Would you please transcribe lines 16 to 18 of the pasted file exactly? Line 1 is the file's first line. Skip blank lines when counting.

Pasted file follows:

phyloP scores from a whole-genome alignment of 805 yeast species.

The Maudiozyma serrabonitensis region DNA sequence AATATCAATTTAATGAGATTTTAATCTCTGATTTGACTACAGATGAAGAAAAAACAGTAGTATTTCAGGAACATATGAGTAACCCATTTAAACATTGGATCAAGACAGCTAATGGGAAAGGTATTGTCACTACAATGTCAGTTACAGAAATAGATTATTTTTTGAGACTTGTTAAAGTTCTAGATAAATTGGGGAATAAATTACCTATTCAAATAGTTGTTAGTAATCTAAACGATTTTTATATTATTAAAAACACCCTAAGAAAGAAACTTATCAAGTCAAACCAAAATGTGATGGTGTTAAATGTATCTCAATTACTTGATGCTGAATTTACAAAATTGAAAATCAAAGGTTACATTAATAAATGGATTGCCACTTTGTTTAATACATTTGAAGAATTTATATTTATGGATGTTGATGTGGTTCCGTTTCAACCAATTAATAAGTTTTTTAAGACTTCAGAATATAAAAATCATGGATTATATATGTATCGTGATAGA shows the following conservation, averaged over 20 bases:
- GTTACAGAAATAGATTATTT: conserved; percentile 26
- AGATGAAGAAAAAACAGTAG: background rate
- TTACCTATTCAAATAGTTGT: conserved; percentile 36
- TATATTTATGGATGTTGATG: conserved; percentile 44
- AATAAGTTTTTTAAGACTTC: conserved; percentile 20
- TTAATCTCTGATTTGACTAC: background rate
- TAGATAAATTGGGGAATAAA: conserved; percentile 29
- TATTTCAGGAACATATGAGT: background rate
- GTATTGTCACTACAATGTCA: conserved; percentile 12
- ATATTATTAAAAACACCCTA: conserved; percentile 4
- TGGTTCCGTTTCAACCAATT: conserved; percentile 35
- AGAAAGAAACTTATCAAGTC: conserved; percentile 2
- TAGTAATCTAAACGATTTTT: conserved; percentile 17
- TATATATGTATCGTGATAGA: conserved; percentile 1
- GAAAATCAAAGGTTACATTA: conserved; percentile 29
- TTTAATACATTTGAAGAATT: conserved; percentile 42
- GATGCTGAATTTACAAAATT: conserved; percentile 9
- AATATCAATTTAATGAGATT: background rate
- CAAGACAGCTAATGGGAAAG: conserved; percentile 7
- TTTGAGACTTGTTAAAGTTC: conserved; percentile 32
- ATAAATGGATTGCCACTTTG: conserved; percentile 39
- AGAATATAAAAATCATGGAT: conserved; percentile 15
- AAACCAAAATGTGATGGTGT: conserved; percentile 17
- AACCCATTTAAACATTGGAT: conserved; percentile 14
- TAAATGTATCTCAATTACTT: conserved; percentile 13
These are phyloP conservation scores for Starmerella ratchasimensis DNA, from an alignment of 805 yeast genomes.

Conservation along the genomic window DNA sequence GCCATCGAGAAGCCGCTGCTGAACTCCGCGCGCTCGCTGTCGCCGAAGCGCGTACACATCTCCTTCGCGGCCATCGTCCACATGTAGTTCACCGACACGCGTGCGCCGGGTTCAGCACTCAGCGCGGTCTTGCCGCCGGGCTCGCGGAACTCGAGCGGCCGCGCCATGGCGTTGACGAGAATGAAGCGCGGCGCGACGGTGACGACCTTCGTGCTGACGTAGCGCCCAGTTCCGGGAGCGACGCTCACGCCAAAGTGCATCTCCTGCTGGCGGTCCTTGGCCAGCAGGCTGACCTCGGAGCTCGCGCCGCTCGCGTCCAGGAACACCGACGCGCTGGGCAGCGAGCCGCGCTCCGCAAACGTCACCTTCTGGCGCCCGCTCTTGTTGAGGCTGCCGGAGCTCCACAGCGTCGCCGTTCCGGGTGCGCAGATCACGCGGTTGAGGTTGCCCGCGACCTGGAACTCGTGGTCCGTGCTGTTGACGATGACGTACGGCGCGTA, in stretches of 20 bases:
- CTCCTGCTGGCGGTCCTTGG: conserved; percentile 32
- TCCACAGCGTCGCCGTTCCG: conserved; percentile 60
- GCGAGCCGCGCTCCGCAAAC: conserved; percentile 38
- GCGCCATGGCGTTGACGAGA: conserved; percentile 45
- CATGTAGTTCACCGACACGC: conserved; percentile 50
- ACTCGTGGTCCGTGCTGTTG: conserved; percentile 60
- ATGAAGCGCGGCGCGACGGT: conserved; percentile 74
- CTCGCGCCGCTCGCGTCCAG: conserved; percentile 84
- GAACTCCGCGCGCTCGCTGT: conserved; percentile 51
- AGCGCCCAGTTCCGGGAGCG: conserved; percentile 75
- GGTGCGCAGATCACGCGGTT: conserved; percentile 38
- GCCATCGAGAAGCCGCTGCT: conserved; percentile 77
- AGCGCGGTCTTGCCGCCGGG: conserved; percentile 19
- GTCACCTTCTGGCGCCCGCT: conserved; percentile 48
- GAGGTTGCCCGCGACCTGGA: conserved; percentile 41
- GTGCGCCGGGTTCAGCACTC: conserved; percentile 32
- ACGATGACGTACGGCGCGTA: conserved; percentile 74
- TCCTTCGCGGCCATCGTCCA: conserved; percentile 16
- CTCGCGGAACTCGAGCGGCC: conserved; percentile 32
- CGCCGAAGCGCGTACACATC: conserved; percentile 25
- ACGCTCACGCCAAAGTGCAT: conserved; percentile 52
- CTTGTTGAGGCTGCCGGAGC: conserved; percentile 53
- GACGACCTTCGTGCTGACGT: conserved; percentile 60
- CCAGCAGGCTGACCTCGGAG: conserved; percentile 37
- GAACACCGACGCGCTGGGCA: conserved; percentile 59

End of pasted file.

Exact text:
- TATATATGTATCGTGATAGA: conserved; percentile 1
- GAAAATCAAAGGTTACATTA: conserved; percentile 29
- TTTAATACATTTGAAGAATT: conserved; percentile 42